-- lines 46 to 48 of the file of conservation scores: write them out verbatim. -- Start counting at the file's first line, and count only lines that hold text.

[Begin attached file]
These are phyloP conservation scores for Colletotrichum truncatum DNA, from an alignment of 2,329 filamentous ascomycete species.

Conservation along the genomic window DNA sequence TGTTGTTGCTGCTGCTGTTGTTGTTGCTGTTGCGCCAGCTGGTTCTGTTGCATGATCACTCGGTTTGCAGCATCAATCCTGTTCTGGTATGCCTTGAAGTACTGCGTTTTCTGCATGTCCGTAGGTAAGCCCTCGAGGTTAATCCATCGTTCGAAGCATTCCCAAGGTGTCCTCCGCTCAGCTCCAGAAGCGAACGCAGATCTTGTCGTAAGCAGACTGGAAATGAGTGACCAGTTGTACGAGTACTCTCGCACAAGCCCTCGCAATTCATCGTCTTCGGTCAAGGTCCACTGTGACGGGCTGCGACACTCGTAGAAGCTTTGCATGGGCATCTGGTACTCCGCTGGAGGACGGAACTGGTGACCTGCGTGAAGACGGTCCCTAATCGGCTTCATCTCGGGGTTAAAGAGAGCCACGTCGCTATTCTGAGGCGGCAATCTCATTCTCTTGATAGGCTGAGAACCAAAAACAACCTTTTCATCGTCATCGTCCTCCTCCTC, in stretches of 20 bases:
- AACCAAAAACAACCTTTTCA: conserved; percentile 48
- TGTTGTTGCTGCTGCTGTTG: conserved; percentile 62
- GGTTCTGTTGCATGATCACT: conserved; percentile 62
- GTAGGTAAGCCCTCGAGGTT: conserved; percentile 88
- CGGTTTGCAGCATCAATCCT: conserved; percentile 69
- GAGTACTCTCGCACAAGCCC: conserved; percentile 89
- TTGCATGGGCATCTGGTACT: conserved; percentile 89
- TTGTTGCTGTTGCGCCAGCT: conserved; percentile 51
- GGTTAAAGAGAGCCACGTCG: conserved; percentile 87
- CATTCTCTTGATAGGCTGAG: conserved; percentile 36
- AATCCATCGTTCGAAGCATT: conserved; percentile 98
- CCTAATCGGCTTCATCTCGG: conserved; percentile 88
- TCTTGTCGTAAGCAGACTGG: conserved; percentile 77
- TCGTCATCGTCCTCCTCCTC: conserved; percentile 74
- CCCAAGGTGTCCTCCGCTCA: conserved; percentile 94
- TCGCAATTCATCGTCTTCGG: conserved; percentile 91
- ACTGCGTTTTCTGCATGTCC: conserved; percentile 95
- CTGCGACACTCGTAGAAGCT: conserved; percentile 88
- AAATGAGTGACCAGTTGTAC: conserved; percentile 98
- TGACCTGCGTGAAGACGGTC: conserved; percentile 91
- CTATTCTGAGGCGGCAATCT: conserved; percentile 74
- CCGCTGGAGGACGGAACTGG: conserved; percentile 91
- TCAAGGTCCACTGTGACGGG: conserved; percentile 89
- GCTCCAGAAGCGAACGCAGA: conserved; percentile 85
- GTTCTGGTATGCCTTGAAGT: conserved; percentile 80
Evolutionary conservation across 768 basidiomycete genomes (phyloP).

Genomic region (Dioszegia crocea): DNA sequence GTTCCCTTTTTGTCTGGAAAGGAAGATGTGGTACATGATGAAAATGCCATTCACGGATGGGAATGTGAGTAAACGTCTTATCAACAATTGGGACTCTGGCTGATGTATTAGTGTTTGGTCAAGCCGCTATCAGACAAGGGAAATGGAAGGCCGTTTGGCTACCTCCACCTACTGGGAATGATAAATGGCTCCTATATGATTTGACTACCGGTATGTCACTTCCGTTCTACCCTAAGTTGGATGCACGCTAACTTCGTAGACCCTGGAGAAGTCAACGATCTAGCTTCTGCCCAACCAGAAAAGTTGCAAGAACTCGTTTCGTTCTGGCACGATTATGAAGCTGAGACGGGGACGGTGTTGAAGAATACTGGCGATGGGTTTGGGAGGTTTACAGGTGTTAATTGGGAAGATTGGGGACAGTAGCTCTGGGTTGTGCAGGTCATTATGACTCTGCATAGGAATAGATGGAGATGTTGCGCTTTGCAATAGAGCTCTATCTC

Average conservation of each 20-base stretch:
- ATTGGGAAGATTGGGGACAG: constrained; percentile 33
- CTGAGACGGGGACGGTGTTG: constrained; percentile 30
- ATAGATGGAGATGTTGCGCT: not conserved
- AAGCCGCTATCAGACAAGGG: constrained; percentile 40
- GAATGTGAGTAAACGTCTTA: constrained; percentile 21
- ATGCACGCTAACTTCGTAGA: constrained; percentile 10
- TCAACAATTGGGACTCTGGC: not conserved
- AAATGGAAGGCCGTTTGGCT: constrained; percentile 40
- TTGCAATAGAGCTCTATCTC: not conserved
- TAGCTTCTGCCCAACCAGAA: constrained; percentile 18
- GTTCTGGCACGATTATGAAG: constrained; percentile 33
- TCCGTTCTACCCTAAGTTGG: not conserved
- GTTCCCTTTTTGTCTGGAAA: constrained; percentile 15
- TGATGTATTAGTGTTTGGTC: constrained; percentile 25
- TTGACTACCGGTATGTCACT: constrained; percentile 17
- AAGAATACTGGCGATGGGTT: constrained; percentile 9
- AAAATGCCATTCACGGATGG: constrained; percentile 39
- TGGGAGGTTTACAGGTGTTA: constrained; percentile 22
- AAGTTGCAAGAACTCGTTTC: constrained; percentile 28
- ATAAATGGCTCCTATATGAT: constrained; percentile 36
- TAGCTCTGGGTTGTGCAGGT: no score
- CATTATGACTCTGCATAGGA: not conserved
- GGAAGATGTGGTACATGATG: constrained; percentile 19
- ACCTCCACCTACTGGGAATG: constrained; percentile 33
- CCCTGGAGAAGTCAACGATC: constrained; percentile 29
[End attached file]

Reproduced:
- AAGAATACTGGCGATGGGTT: constrained; percentile 9
- AAAATGCCATTCACGGATGG: constrained; percentile 39
- TGGGAGGTTTACAGGTGTTA: constrained; percentile 22